Labour peers have Tory donor Lord Ashcroft in their sights
The government has been defeated in the House of Lords over donations to political parties by tax exiles.
Labour rebels and Lib Dem peers passed an amendment to the Political Parties and Elections Bill.
It stated that only people resident in the UK for taxation purposes could make donations to political parties.
The amendment may now be debated in the Commons but its chance of success is slim due to government opposition. The Conservatives also oppose the idea.
Many Labour figures have long been unhappy about the tax status of Tory deputy chairman and donor Lord Ashcroft.
Lord Ashcroft, who was partly brought up in Belize and has close business ties with the former British colony, is one of the party's main donors and is helping fund its efforts to win marginal seats at the next election.
The Conservatives have always insisted his donations are legal under electoral law requiring donors to be registered to vote in the UK and for companies making donations to be registered at Companies House.
But in February the Electoral Commission began a probe into donations to the Tories made by one of his firms.
And Lord Ashcroft has not confirmed whether he is resident in the UK or pays taxes in the country.
It was reported last year that David Cameron had asked Lord Ashcroft to clarify his tax affairs following assurances he made when he was made a peer in 2000.
Asked recently about the issue, shadow foreign secretary William Hague said he had "no reason" to believe the peer had not complied with his commitments.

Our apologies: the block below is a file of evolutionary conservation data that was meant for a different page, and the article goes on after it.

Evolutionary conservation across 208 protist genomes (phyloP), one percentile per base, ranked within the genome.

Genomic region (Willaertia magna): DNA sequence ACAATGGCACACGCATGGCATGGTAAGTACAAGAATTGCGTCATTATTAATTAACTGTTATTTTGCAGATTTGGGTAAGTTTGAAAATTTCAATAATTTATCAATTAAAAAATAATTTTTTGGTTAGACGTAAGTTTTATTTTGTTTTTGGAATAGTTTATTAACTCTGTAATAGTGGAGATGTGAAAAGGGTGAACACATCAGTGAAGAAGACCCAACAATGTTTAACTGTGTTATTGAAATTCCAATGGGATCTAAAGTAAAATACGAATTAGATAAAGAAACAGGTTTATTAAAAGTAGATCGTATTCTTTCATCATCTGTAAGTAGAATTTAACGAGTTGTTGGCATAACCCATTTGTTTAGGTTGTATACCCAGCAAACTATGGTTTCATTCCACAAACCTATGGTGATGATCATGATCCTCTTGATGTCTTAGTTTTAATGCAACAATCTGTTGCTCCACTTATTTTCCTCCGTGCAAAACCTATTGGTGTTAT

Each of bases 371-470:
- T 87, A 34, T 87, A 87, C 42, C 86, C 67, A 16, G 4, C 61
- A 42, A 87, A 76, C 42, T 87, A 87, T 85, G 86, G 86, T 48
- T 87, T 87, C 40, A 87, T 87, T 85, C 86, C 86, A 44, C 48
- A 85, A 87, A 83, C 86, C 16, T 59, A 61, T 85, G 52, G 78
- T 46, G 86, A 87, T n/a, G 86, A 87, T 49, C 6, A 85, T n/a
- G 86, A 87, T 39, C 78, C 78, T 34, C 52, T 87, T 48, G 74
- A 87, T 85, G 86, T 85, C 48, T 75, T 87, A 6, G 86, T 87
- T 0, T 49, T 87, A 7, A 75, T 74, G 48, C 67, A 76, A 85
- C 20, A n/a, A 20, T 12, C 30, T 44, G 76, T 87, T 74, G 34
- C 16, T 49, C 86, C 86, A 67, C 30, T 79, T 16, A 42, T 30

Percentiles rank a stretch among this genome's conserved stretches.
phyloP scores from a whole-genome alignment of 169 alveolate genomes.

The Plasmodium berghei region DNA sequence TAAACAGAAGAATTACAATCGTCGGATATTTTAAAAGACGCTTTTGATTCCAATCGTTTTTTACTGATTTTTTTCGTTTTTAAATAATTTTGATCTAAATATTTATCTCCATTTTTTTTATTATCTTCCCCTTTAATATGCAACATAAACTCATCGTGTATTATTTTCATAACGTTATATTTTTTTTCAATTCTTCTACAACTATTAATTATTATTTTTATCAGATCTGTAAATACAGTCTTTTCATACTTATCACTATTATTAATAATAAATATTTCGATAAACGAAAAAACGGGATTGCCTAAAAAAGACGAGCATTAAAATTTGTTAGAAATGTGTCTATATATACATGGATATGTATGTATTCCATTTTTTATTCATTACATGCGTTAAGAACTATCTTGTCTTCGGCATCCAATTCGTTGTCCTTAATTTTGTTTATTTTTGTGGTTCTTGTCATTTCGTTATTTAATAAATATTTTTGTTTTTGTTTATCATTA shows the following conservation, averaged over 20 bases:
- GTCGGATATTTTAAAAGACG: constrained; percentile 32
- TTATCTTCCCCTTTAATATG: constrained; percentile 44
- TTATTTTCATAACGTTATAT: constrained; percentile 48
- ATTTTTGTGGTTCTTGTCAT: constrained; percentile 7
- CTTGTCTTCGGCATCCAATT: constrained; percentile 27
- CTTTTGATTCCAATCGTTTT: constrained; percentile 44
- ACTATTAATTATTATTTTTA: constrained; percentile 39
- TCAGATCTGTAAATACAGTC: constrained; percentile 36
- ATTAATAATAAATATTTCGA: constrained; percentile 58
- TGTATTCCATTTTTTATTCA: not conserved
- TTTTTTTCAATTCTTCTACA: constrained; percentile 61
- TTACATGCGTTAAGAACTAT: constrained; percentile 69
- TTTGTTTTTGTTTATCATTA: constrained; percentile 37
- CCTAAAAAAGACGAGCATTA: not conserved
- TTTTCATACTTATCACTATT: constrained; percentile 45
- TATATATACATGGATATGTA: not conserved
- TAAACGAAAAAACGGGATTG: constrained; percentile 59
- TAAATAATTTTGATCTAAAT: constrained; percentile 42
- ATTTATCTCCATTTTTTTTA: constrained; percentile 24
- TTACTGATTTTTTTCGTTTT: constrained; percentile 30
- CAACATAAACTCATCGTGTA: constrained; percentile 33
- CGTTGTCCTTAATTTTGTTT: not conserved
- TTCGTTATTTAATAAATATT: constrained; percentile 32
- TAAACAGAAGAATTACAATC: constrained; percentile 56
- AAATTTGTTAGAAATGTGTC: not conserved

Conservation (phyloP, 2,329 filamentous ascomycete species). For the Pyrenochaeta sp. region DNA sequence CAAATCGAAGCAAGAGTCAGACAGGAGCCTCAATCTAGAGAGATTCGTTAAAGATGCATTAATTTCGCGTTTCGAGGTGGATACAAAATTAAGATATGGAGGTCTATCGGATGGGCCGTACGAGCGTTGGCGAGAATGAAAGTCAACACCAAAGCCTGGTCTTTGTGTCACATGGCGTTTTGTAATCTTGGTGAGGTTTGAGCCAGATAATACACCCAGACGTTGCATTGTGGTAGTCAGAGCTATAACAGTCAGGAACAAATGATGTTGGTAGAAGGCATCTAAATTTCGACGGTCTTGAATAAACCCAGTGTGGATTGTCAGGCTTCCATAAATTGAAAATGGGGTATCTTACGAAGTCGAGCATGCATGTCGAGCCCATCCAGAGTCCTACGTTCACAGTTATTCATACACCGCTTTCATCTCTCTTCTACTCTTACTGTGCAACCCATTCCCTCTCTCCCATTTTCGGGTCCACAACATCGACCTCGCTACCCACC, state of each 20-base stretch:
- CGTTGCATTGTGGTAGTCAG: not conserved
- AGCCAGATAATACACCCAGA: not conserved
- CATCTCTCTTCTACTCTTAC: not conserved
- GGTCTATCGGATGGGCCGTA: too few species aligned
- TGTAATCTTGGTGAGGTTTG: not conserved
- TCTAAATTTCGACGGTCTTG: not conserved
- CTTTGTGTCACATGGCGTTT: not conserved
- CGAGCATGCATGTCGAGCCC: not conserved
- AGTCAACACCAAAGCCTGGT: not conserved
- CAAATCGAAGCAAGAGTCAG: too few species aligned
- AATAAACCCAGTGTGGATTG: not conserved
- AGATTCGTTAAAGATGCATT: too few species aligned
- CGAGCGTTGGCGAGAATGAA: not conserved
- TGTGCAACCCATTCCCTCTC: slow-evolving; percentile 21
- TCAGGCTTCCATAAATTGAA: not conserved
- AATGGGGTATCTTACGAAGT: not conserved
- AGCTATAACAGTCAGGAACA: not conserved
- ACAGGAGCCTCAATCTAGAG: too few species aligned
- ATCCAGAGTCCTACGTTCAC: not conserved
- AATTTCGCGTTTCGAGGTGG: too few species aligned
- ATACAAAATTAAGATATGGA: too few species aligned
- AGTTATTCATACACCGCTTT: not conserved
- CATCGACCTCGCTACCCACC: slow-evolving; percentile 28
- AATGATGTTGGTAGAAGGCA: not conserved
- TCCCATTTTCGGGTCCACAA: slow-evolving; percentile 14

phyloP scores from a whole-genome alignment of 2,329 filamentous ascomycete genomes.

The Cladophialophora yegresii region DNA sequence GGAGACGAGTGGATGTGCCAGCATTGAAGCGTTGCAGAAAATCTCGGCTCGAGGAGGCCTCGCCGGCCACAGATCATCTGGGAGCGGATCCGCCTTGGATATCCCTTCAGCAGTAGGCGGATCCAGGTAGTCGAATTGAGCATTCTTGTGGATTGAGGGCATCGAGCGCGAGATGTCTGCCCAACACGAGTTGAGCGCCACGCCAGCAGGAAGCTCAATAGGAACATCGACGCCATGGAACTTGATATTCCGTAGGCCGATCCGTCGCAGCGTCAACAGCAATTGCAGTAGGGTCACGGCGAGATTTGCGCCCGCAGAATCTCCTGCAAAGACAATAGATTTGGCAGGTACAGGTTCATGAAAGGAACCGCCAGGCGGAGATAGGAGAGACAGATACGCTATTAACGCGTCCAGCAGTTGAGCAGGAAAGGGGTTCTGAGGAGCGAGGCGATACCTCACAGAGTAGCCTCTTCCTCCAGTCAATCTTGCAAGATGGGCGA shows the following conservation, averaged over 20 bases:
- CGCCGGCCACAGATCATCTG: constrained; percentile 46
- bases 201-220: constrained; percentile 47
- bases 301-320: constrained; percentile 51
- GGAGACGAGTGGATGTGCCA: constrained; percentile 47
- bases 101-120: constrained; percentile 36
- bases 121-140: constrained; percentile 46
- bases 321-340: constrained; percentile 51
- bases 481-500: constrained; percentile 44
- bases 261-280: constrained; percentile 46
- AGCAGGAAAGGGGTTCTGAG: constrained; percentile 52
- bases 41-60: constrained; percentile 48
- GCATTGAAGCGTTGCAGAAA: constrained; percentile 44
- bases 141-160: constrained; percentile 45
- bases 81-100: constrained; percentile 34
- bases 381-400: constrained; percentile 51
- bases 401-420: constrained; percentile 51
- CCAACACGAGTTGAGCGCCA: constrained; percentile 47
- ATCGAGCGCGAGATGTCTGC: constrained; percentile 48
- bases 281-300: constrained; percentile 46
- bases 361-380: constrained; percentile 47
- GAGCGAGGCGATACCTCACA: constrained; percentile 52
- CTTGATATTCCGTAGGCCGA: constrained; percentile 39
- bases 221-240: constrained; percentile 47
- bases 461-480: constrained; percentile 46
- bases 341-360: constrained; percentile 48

The amendment to the Political Parties and Elections Bill on tax guarantees, tabled by Labour peer Lord Campbell-Savours, was passed in the Lords by 22 votes.
Forty-six Labour peers backed the amendment, the largest rebellion in the Lords since 1997.
Lord Campbell-Savours said the public rightly believed that "foreign" donors should not be influencing the political process by giving money to political parties.
For the government, Lord Bach said he was not sure residence-based restrictions could be properly enforced as the authorities did not have comprehensive details of taxpayers' domicile status.
He said the matter should be examined more thoroughly as part of the government's constitutional reform review later this year.
Earlier this year, Labour MP Gordon Prentice got the support of 216 colleagues for a similar measure but the matter was not considered at the time.
Unlike in the Lords, there is no guarantee that the matter will be debated in the Commons.